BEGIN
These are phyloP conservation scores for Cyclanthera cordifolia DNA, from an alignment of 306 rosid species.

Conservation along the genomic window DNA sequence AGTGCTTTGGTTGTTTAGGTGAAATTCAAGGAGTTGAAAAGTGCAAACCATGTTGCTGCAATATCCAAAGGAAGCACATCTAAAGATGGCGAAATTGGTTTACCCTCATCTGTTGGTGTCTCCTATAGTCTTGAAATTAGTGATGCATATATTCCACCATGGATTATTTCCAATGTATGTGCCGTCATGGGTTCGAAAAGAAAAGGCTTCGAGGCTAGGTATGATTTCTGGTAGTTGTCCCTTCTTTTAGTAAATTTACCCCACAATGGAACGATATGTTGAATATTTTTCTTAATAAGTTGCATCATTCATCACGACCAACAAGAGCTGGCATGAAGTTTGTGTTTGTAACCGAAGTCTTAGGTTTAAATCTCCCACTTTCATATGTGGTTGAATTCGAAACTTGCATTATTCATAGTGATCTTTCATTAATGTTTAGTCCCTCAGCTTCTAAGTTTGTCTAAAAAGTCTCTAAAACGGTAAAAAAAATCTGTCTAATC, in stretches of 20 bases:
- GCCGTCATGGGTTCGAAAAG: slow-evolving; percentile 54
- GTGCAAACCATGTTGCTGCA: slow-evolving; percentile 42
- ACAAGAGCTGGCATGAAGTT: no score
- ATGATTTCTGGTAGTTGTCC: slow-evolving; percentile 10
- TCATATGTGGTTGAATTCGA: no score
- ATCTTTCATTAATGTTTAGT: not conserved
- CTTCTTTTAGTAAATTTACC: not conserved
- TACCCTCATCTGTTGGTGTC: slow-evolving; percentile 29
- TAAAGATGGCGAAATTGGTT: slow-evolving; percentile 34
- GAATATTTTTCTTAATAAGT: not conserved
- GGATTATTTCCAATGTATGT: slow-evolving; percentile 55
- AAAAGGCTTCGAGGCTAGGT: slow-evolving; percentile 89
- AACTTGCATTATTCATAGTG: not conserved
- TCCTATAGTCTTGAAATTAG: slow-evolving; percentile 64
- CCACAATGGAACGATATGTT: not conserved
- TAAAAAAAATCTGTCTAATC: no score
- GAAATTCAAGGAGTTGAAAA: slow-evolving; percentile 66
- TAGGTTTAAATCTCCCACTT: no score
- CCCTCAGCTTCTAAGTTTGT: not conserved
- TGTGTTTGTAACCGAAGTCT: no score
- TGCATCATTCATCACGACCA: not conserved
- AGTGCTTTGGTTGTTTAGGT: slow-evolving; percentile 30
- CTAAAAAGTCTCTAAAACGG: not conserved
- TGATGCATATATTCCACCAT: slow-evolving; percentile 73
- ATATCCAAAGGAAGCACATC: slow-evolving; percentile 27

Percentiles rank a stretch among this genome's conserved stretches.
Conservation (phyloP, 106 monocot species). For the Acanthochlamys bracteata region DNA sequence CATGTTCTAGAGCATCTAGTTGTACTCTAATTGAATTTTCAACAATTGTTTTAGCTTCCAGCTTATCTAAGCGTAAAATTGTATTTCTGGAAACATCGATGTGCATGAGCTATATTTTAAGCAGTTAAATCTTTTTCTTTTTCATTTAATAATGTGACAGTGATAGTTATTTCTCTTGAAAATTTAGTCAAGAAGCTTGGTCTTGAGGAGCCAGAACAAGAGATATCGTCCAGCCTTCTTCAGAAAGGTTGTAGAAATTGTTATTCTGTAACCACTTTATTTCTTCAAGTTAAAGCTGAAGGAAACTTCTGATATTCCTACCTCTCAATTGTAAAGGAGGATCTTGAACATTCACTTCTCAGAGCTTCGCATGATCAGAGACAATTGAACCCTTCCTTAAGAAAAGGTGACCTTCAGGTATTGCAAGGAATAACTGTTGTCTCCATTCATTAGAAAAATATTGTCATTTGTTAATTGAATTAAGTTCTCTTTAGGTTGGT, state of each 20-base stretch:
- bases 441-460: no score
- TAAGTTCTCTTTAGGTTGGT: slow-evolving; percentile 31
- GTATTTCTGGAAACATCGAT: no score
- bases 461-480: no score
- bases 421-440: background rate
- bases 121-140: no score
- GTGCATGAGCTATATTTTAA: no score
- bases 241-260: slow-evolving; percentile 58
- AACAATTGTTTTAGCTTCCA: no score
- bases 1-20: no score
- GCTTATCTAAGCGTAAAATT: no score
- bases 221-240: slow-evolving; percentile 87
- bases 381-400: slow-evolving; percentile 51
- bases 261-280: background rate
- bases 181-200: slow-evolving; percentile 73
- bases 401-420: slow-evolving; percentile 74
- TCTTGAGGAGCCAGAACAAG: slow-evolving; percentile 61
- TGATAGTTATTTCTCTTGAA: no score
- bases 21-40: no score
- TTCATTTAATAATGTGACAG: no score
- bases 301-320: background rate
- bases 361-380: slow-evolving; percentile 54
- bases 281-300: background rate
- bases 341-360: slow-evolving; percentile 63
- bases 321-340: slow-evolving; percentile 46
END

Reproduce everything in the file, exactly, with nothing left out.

These are phyloP conservation scores for Cyclanthera cordifolia DNA, from an alignment of 306 rosid species.

Conservation along the genomic window DNA sequence AGTGCTTTGGTTGTTTAGGTGAAATTCAAGGAGTTGAAAAGTGCAAACCATGTTGCTGCAATATCCAAAGGAAGCACATCTAAAGATGGCGAAATTGGTTTACCCTCATCTGTTGGTGTCTCCTATAGTCTTGAAATTAGTGATGCATATATTCCACCATGGATTATTTCCAATGTATGTGCCGTCATGGGTTCGAAAAGAAAAGGCTTCGAGGCTAGGTATGATTTCTGGTAGTTGTCCCTTCTTTTAGTAAATTTACCCCACAATGGAACGATATGTTGAATATTTTTCTTAATAAGTTGCATCATTCATCACGACCAACAAGAGCTGGCATGAAGTTTGTGTTTGTAACCGAAGTCTTAGGTTTAAATCTCCCACTTTCATATGTGGTTGAATTCGAAACTTGCATTATTCATAGTGATCTTTCATTAATGTTTAGTCCCTCAGCTTCTAAGTTTGTCTAAAAAGTCTCTAAAACGGTAAAAAAAATCTGTCTAATC, in stretches of 20 bases:
- GCCGTCATGGGTTCGAAAAG: slow-evolving; percentile 54
- GTGCAAACCATGTTGCTGCA: slow-evolving; percentile 42
- ACAAGAGCTGGCATGAAGTT: no score
- ATGATTTCTGGTAGTTGTCC: slow-evolving; percentile 10
- TCATATGTGGTTGAATTCGA: no score
- ATCTTTCATTAATGTTTAGT: not conserved
- CTTCTTTTAGTAAATTTACC: not conserved
- TACCCTCATCTGTTGGTGTC: slow-evolving; percentile 29
- TAAAGATGGCGAAATTGGTT: slow-evolving; percentile 34
- GAATATTTTTCTTAATAAGT: not conserved
- GGATTATTTCCAATGTATGT: slow-evolving; percentile 55
- AAAAGGCTTCGAGGCTAGGT: slow-evolving; percentile 89
- AACTTGCATTATTCATAGTG: not conserved
- TCCTATAGTCTTGAAATTAG: slow-evolving; percentile 64
- CCACAATGGAACGATATGTT: not conserved
- TAAAAAAAATCTGTCTAATC: no score
- GAAATTCAAGGAGTTGAAAA: slow-evolving; percentile 66
- TAGGTTTAAATCTCCCACTT: no score
- CCCTCAGCTTCTAAGTTTGT: not conserved
- TGTGTTTGTAACCGAAGTCT: no score
- TGCATCATTCATCACGACCA: not conserved
- AGTGCTTTGGTTGTTTAGGT: slow-evolving; percentile 30
- CTAAAAAGTCTCTAAAACGG: not conserved
- TGATGCATATATTCCACCAT: slow-evolving; percentile 73
- ATATCCAAAGGAAGCACATC: slow-evolving; percentile 27

Percentiles rank a stretch among this genome's conserved stretches.
Conservation (phyloP, 106 monocot species). For the Acanthochlamys bracteata region DNA sequence CATGTTCTAGAGCATCTAGTTGTACTCTAATTGAATTTTCAACAATTGTTTTAGCTTCCAGCTTATCTAAGCGTAAAATTGTATTTCTGGAAACATCGATGTGCATGAGCTATATTTTAAGCAGTTAAATCTTTTTCTTTTTCATTTAATAATGTGACAGTGATAGTTATTTCTCTTGAAAATTTAGTCAAGAAGCTTGGTCTTGAGGAGCCAGAACAAGAGATATCGTCCAGCCTTCTTCAGAAAGGTTGTAGAAATTGTTATTCTGTAACCACTTTATTTCTTCAAGTTAAAGCTGAAGGAAACTTCTGATATTCCTACCTCTCAATTGTAAAGGAGGATCTTGAACATTCACTTCTCAGAGCTTCGCATGATCAGAGACAATTGAACCCTTCCTTAAGAAAAGGTGACCTTCAGGTATTGCAAGGAATAACTGTTGTCTCCATTCATTAGAAAAATATTGTCATTTGTTAATTGAATTAAGTTCTCTTTAGGTTGGT, state of each 20-base stretch:
- bases 441-460: no score
- TAAGTTCTCTTTAGGTTGGT: slow-evolving; percentile 31
- GTATTTCTGGAAACATCGAT: no score
- bases 461-480: no score
- bases 421-440: background rate
- bases 121-140: no score
- GTGCATGAGCTATATTTTAA: no score
- bases 241-260: slow-evolving; percentile 58
- AACAATTGTTTTAGCTTCCA: no score
- bases 1-20: no score
- GCTTATCTAAGCGTAAAATT: no score
- bases 221-240: slow-evolving; percentile 87
- bases 381-400: slow-evolving; percentile 51
- bases 261-280: background rate
- bases 181-200: slow-evolving; percentile 73
- bases 401-420: slow-evolving; percentile 74
- TCTTGAGGAGCCAGAACAAG: slow-evolving; percentile 61
- TGATAGTTATTTCTCTTGAA: no score
- bases 21-40: no score
- TTCATTTAATAATGTGACAG: no score
- bases 301-320: background rate
- bases 361-380: slow-evolving; percentile 54
- bases 281-300: background rate
- bases 341-360: slow-evolving; percentile 63
- bases 321-340: slow-evolving; percentile 46